What is Field Audit Data (FAT)?

Salesforce offered Field Audit Trail that let their customers define a policy to retain archived history data up to 10 years from the day the data was archived. This was useful to comply with industry regulations related to data retention. FAT is currently one of the three components of Salesforce Shield (Salesforce’s premium security products). FAT allows you to;

  • Retain online history records
  • Retain archived history
  • Track more fields per object
Standard Field History Tracking Field Audit Trail Add-on
Allows to track up to 20 fields per object Allows to track up to 60 fields per object
Allows 18 months retention + 6 months additional via API Up to 10 years retention
The retention policy is static The retention policy is configurable
Out-of-box Comes with Shield Add-on

How DataArchiva is helping various enterprises to retain their Field History Data beyond 18 months?

DataArchiva which is a native data archiving solution for Salesforce can help you retain your field history data using Big Objects. You can keep your field history data with a simple 18-second set-up process in the DataArchiva application which will allow you to save your field data beyond 18 months. You can even save it for 18 years. By selecting the “Field Audit Trail” option in the application, you can select the history object fields you want to store & just click on save. That’s it. Your object field data will be saved securely in the Big Objects. You can choose the ‘Schedule’ option to automate the process.

This highly cost-effective solution will not only keep your audit data securely in the Big Objects for years but also ensures highest data integrity, allows you to use analytics to derive insights and also helps you comply with industry regulations related to compliance and data retention.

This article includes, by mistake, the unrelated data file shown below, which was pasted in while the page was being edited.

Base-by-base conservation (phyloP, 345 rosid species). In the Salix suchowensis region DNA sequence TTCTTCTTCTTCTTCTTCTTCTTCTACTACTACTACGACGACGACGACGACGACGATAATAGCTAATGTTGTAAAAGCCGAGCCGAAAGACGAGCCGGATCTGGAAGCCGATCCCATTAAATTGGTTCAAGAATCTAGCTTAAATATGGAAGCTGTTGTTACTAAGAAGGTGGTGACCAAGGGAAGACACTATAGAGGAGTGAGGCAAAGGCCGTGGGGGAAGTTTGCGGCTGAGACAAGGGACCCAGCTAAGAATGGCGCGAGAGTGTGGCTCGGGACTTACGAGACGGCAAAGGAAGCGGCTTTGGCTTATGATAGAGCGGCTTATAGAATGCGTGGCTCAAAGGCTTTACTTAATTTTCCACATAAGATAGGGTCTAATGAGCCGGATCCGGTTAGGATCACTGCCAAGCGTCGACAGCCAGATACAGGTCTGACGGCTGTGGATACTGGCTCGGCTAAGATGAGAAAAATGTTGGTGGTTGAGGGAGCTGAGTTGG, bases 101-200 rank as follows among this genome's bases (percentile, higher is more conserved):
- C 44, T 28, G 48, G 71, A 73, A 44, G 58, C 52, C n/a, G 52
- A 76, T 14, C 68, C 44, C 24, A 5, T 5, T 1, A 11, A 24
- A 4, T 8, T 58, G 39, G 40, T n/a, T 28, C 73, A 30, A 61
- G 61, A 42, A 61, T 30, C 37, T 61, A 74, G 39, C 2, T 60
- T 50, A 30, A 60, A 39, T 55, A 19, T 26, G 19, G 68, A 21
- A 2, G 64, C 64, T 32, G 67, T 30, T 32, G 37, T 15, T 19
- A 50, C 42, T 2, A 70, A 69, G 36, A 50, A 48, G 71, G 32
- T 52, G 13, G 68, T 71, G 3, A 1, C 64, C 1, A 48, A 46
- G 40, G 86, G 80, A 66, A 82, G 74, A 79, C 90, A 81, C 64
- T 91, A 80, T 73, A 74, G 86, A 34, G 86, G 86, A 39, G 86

To know more, please click on this video.

Join our Upcoming Webinar on Field History Data Retention Strategies

We are conducting a webinar on Salesforce’s recent changes on field history data retention and what could be the action that you need to take in order to get a track of your field history data beyond 18 months. You will hear from the Salesforce experts and the upcoming 30 minutes action pack webinar will have following topics to cover in detail.

  • Field History Data Retention – Changes in Spring ’19 Release
  • What are the pain points?
  • What could be the best strategy/solution to address the situation?
  • Why DataArchiva is the most preferred solution for field history data retention?

Webinar Details

Title: Best Strategies to Overcome The Impact of Field Audit Trail (FAT) Changes in Spring ’19

Date: 20th Feb, 2019

Time: 10:00 AM EST

Watch Now.

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DataArchiva is the ONLY Native Data Archiving Solution for Salesforce using Big Objects that help Salesforce application users archive their historical data without losing data integrity.

For more info, please get in touch with us  [email protected]